Poa Annua and Poa Trivalis

Are they grass?  Are they a weed?

Well, the answer is….  That’s up to you.


When it comes to grass, Poa Annua and Trivialis technically fall in the category as they are both strains of Bluegrass.  However, if you ask homeowners who find either in their lawn, many may argue that they are weeds.  At the very least they find them bothersome to the uniformity of their lawn.  Let’s get into the facts about these plants so we can better understand these strains of Bluegrass and what can be done to manage them.


poa annual

Poa Annua

Poa Annua (Annual Bluegrass) is a cool season annual grass that germinates in fall and grows slowly through the winter.  It’s especially noticeable in May and June because of its prolific seedhead production and it can sometimes be confused as crabgrass.  The dropped seeds lie dormant until the cool weather returns in the fall, starting the cycle again.  In areas of stressed turfgrass, the annual bluegrass will out-compete it and thrive.  It is almost a certainty that you have Poa annua in your lawn: it is one of the five most widely distributed plants in the world.  With regular control measures, annual bluegrass can be contained but is rarely eliminated.






Poa Trivialis

Poa Trivialis (Rough Bluegrass), on the other hand, is a perennial cool season grass. It is more noticeable in the late winter/early spring and rarely produces a seedhead when mowed.  Its tolerance for shade makes it particularly aggressive in shady lawns.  The light green grass creates thick mats of stems, overpowering desirable grasses in the lawn. Because of the color contrast and rapid growth, it is aesthetically unappealing. With the summer heat the Poa Trivialis dies back, leaving bare soil.  The timing and appearance of the die back can look like a fungal infection and is often mistakenly treated as such.  Poa Trivialis may appear to be gone, but the plant’s stems survive underground waiting for cool weather to return and will pop up again in the fall.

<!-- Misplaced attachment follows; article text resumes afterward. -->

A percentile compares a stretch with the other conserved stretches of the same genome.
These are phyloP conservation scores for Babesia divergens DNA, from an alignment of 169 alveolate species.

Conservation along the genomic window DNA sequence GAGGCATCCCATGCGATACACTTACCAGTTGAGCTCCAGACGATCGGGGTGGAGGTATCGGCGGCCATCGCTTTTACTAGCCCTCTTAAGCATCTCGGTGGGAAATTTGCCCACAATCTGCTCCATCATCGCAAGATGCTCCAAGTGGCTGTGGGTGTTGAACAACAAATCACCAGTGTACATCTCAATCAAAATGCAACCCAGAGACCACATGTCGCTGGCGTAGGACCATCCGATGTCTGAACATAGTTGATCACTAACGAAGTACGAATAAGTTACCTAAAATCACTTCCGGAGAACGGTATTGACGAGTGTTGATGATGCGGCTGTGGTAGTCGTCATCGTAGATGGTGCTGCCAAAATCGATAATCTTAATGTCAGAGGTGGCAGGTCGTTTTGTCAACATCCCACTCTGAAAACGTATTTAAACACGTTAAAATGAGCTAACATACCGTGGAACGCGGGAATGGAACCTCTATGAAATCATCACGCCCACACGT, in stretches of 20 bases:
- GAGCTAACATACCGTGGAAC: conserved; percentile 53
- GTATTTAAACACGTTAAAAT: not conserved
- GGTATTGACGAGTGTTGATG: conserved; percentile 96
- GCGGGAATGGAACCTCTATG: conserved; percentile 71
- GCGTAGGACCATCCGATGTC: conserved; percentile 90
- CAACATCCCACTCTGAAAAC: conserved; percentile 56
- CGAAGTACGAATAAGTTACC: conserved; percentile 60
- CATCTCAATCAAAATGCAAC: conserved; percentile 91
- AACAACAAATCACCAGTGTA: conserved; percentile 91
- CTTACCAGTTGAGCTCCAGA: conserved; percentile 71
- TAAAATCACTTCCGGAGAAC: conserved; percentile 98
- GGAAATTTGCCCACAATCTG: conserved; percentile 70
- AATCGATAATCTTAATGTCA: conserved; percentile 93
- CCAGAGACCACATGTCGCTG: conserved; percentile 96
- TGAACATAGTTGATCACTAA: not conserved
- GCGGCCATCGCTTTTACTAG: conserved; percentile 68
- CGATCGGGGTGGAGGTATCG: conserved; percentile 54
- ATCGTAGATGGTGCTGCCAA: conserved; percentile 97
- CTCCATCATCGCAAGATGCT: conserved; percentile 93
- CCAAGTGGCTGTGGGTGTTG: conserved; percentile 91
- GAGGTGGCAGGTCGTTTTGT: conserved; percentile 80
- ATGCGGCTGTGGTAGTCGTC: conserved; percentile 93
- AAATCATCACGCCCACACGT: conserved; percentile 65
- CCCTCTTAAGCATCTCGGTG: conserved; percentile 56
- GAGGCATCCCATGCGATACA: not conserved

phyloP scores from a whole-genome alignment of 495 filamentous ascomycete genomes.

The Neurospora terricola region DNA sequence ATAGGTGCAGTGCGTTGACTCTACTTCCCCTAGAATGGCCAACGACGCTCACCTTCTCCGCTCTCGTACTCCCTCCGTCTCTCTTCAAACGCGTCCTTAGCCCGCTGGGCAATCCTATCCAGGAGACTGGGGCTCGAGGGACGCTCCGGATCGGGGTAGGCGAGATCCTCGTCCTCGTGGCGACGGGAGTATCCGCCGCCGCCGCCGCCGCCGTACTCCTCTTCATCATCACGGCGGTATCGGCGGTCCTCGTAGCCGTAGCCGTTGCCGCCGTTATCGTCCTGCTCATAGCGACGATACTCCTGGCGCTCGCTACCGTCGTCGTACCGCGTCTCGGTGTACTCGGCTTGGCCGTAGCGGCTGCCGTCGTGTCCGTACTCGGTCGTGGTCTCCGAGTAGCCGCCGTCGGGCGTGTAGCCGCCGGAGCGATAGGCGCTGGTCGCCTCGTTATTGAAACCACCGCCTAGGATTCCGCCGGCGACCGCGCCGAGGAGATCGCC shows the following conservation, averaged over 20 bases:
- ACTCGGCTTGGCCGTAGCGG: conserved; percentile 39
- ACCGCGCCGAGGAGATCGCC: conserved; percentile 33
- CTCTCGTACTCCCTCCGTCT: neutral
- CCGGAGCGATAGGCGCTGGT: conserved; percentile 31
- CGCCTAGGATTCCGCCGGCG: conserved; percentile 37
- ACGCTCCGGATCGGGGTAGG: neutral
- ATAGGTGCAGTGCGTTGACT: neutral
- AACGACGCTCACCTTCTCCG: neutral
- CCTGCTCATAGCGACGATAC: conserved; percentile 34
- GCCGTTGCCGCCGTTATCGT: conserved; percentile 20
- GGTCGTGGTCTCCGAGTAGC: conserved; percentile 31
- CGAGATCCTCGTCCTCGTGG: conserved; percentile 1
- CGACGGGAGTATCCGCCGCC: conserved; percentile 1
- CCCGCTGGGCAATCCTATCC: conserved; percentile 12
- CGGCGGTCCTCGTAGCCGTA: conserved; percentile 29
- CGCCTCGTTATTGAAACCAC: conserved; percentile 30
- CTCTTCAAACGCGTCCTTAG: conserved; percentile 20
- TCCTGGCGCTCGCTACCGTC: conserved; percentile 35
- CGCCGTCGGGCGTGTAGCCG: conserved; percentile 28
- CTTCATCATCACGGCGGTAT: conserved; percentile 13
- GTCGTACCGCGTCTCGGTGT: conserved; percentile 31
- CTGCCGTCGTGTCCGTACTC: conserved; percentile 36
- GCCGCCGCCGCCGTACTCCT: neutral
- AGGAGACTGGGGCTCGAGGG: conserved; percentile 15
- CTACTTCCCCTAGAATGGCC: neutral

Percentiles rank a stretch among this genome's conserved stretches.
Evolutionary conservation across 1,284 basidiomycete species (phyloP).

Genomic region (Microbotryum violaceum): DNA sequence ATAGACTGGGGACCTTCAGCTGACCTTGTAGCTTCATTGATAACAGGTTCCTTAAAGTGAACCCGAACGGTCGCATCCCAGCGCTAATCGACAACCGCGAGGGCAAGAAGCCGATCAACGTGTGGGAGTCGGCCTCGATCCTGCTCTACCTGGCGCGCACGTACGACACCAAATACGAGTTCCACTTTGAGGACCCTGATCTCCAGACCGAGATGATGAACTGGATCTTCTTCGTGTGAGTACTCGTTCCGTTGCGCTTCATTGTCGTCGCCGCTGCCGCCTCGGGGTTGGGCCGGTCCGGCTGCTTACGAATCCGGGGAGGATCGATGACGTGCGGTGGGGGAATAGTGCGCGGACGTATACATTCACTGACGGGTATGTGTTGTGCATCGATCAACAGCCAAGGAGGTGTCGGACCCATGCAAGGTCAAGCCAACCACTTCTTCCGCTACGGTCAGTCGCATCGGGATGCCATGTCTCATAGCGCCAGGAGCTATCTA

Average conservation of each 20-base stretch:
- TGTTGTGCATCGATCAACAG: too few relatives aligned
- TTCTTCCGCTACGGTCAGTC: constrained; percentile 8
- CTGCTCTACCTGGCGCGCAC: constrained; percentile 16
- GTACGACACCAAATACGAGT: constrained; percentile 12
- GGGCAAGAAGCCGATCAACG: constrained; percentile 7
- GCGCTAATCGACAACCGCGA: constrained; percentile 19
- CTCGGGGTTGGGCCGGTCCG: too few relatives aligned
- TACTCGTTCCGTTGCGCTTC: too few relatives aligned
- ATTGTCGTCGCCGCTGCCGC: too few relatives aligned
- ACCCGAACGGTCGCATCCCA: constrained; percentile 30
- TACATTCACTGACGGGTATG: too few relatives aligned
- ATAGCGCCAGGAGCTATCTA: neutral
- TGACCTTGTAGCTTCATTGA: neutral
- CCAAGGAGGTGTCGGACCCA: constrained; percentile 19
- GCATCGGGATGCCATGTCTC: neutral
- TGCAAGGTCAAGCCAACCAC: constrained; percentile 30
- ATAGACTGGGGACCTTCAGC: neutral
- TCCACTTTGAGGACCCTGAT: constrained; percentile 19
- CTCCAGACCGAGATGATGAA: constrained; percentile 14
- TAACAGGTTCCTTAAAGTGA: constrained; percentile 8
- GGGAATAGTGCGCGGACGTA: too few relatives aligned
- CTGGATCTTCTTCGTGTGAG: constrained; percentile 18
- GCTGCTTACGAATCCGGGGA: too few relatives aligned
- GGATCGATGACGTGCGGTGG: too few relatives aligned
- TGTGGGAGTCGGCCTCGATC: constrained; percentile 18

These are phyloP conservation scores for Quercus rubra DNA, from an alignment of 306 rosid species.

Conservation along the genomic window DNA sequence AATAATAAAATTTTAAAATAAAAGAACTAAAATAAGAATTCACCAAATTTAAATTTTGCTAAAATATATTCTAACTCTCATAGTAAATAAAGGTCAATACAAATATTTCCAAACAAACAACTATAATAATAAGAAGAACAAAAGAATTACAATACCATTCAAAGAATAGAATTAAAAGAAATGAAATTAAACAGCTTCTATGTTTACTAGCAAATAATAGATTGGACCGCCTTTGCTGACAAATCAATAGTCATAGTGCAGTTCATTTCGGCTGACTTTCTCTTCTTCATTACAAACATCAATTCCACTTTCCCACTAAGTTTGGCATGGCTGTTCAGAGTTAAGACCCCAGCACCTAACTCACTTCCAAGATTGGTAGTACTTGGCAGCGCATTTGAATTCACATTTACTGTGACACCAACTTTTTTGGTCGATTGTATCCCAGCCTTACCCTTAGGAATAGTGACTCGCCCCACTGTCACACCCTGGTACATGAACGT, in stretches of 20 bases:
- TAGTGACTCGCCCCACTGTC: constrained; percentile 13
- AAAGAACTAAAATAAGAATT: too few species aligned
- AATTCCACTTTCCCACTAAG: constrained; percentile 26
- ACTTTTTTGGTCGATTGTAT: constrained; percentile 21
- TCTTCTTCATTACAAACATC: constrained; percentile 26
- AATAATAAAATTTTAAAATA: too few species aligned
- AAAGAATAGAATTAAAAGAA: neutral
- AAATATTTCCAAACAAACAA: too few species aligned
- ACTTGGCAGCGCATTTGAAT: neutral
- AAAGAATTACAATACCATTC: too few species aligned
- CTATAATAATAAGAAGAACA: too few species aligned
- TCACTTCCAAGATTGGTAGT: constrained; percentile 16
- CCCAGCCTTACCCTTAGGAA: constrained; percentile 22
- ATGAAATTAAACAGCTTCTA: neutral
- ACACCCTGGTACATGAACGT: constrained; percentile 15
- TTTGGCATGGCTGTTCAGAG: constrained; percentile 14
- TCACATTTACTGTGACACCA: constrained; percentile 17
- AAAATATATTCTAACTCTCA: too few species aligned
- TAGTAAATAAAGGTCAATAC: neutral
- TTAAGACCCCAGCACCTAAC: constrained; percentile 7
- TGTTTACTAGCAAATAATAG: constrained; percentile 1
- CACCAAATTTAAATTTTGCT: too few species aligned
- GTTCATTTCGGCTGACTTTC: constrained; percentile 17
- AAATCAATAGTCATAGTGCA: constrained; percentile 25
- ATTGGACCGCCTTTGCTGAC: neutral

You’re not alone in your fight; golf courses have just as much trouble with Poa as homeowners.  Instead of fighting it, many courses have turned its characteristics into a benefit. This weed grass is intentionally used in some applications as a winter overseed, because it makes a good winter putting surface for golf greens. They’ll then transition back to Bermuda or Bentgrass for the summer.



poa annual and rough

Control of Poa in lawns

Control of either type of Poa in lawns is difficult because, like grasses, they rely on both chemical and cultural control.  Chemically, the difficulty arises in the fact that many herbicides that will kill these weed grasses will kill lawn grass as well.  This means that a combination of weed control methods must be used and maintained over an extended period for continued control.  There is no quick and easy fix for weed grass problems, particularly when those weed grasses are the undesirable bluegrasses.  If you attempt to control with a non-selective herbicide like glyphosate (Roundup) it must be done in the spring.  The resulting bare areas must be reseeded soon after, provided you have adequate irrigation to support young grass plants through summer.  In doing this, crabgrass controls need to be avoided to not affect seed germination.  This can result in crabgrass issues through the summer and it’s possible that a lot of the young grass may die off with the heat.